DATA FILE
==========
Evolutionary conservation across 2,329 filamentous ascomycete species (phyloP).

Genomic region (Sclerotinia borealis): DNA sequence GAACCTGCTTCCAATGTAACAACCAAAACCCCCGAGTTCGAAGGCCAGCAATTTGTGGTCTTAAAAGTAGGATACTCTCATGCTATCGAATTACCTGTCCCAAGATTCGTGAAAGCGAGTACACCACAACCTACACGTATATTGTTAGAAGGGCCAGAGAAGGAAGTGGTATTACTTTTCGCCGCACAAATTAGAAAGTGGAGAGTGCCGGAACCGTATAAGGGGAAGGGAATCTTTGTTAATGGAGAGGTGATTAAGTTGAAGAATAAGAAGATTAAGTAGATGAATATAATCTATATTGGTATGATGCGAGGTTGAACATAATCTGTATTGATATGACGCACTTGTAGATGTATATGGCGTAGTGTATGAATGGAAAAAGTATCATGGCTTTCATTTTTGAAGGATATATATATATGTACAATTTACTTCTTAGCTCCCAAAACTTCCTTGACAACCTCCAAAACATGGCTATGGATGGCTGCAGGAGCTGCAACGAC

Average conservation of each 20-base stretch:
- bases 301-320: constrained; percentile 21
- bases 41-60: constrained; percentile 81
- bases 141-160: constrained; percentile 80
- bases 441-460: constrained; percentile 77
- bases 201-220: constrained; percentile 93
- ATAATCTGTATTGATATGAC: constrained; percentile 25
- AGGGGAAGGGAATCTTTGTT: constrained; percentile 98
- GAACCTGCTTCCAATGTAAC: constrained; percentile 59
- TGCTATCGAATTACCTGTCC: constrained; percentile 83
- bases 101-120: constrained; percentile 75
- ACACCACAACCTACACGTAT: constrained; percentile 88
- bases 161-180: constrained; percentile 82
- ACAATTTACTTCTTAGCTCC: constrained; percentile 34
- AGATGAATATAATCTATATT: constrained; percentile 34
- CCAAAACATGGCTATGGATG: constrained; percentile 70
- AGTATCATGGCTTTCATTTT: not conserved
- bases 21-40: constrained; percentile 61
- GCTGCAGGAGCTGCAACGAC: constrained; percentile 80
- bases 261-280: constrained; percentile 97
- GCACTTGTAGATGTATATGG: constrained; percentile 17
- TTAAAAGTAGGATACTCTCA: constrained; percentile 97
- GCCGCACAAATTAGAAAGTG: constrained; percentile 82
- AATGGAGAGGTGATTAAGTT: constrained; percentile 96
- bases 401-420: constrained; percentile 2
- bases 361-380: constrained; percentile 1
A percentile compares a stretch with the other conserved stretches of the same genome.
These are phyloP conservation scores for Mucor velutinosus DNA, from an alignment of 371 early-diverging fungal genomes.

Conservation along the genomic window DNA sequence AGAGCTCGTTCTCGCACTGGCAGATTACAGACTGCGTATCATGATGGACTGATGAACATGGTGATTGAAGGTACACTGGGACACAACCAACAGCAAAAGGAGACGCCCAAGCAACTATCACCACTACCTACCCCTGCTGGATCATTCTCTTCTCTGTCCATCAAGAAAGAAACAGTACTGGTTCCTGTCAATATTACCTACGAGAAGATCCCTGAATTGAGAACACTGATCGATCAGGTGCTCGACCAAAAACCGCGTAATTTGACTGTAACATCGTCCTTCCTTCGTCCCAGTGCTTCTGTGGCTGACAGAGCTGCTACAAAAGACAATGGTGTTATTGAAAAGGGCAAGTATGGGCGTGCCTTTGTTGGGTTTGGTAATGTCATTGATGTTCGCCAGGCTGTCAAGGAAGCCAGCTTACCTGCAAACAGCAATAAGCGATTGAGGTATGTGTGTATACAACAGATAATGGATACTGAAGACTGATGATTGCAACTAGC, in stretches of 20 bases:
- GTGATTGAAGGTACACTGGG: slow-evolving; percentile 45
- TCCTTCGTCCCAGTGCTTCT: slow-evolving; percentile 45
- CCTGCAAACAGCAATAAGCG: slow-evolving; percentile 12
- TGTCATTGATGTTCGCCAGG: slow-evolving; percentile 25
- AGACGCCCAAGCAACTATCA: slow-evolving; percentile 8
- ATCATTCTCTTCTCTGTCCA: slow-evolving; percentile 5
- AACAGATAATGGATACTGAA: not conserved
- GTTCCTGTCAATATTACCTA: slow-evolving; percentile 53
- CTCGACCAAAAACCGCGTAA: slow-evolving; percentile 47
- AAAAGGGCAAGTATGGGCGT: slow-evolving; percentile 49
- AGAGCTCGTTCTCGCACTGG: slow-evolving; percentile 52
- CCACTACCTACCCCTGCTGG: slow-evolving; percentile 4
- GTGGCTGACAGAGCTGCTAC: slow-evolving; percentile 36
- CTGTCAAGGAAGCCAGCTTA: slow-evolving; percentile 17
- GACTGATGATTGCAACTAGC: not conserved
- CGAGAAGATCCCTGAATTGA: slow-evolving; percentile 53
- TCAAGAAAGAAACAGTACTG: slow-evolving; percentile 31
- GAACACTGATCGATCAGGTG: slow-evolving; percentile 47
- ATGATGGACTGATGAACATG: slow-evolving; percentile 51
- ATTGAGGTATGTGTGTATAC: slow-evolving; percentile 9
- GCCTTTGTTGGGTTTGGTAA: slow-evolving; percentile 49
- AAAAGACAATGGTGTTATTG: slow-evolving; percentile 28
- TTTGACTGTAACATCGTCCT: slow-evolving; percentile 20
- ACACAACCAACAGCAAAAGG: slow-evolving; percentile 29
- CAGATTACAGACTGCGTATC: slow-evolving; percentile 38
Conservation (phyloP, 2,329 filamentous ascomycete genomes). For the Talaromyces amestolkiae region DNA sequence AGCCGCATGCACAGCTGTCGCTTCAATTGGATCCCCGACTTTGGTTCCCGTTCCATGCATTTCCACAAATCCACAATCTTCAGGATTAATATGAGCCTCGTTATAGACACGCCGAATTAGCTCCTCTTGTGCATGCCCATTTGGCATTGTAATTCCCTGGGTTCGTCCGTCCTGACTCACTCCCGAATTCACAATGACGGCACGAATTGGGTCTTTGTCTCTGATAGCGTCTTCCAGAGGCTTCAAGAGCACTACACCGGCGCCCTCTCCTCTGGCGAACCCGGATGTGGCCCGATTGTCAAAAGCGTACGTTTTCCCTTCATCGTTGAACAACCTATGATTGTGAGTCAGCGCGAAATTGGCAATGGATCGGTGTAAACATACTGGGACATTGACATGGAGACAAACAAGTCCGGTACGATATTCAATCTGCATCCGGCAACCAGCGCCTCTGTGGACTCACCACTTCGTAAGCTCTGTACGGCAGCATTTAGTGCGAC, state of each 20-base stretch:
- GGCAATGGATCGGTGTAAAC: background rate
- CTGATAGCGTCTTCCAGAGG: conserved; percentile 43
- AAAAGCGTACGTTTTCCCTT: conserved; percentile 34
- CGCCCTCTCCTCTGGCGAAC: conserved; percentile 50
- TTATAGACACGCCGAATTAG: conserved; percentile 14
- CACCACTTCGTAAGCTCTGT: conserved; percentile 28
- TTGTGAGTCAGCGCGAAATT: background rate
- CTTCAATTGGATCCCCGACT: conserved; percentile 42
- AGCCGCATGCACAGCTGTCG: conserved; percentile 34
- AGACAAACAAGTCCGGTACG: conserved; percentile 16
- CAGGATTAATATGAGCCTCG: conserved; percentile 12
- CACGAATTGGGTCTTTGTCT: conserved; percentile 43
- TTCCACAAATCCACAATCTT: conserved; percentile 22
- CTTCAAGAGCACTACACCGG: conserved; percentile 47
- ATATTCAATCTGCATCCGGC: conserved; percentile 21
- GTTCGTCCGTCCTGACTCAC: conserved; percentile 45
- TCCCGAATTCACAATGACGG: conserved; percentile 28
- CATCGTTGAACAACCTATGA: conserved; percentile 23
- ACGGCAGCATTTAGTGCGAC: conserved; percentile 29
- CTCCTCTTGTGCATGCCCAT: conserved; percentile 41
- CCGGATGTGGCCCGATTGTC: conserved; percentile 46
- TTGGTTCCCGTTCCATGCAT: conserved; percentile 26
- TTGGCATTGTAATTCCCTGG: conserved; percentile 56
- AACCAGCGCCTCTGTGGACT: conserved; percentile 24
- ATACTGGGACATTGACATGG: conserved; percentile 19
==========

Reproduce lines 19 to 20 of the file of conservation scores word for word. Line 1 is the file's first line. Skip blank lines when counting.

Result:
- AGTATCATGGCTTTCATTTT: not conserved
- bases 21-40: constrained; percentile 61